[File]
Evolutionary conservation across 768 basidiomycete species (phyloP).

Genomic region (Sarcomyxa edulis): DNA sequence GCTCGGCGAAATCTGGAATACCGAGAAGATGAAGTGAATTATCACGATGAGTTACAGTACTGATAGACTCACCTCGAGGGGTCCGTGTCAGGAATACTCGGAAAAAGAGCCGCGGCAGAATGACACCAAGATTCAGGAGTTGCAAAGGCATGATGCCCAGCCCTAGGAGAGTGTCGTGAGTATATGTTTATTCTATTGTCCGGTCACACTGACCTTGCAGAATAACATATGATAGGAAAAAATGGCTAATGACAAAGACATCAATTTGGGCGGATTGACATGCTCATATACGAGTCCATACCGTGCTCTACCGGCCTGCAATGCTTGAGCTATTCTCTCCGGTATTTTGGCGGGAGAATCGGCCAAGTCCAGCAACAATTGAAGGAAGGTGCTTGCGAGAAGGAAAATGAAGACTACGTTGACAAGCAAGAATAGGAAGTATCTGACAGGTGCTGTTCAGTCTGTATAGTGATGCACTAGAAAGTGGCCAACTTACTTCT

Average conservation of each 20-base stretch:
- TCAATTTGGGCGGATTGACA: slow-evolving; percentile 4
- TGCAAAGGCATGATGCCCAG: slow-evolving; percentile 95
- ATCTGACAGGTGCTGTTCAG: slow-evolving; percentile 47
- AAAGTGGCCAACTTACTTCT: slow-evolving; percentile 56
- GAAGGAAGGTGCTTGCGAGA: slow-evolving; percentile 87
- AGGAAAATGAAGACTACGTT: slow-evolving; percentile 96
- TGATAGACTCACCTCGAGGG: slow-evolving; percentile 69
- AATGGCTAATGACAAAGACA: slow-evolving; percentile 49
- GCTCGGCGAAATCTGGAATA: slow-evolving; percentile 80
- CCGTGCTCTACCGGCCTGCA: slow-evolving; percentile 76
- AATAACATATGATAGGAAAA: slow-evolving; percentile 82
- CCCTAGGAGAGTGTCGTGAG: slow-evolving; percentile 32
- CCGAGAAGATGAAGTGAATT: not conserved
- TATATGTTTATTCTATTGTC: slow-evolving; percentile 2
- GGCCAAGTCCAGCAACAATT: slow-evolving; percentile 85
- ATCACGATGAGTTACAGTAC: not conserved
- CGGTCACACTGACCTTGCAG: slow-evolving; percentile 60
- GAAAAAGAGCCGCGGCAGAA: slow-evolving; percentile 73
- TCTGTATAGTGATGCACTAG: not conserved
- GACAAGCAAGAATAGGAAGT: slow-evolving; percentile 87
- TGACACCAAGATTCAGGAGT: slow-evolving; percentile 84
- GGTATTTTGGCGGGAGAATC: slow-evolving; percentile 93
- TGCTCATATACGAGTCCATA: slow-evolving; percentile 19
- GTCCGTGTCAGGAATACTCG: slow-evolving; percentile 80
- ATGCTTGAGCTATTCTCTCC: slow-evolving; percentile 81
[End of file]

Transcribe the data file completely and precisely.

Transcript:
Evolutionary conservation across 768 basidiomycete species (phyloP).

Genomic region (Sarcomyxa edulis): DNA sequence GCTCGGCGAAATCTGGAATACCGAGAAGATGAAGTGAATTATCACGATGAGTTACAGTACTGATAGACTCACCTCGAGGGGTCCGTGTCAGGAATACTCGGAAAAAGAGCCGCGGCAGAATGACACCAAGATTCAGGAGTTGCAAAGGCATGATGCCCAGCCCTAGGAGAGTGTCGTGAGTATATGTTTATTCTATTGTCCGGTCACACTGACCTTGCAGAATAACATATGATAGGAAAAAATGGCTAATGACAAAGACATCAATTTGGGCGGATTGACATGCTCATATACGAGTCCATACCGTGCTCTACCGGCCTGCAATGCTTGAGCTATTCTCTCCGGTATTTTGGCGGGAGAATCGGCCAAGTCCAGCAACAATTGAAGGAAGGTGCTTGCGAGAAGGAAAATGAAGACTACGTTGACAAGCAAGAATAGGAAGTATCTGACAGGTGCTGTTCAGTCTGTATAGTGATGCACTAGAAAGTGGCCAACTTACTTCT

Average conservation of each 20-base stretch:
- TCAATTTGGGCGGATTGACA: slow-evolving; percentile 4
- TGCAAAGGCATGATGCCCAG: slow-evolving; percentile 95
- ATCTGACAGGTGCTGTTCAG: slow-evolving; percentile 47
- AAAGTGGCCAACTTACTTCT: slow-evolving; percentile 56
- GAAGGAAGGTGCTTGCGAGA: slow-evolving; percentile 87
- AGGAAAATGAAGACTACGTT: slow-evolving; percentile 96
- TGATAGACTCACCTCGAGGG: slow-evolving; percentile 69
- AATGGCTAATGACAAAGACA: slow-evolving; percentile 49
- GCTCGGCGAAATCTGGAATA: slow-evolving; percentile 80
- CCGTGCTCTACCGGCCTGCA: slow-evolving; percentile 76
- AATAACATATGATAGGAAAA: slow-evolving; percentile 82
- CCCTAGGAGAGTGTCGTGAG: slow-evolving; percentile 32
- CCGAGAAGATGAAGTGAATT: not conserved
- TATATGTTTATTCTATTGTC: slow-evolving; percentile 2
- GGCCAAGTCCAGCAACAATT: slow-evolving; percentile 85
- ATCACGATGAGTTACAGTAC: not conserved
- CGGTCACACTGACCTTGCAG: slow-evolving; percentile 60
- GAAAAAGAGCCGCGGCAGAA: slow-evolving; percentile 73
- TCTGTATAGTGATGCACTAG: not conserved
- GACAAGCAAGAATAGGAAGT: slow-evolving; percentile 87
- TGACACCAAGATTCAGGAGT: slow-evolving; percentile 84
- GGTATTTTGGCGGGAGAATC: slow-evolving; percentile 93
- TGCTCATATACGAGTCCATA: slow-evolving; percentile 19
- GTCCGTGTCAGGAATACTCG: slow-evolving; percentile 80
- ATGCTTGAGCTATTCTCTCC: slow-evolving; percentile 81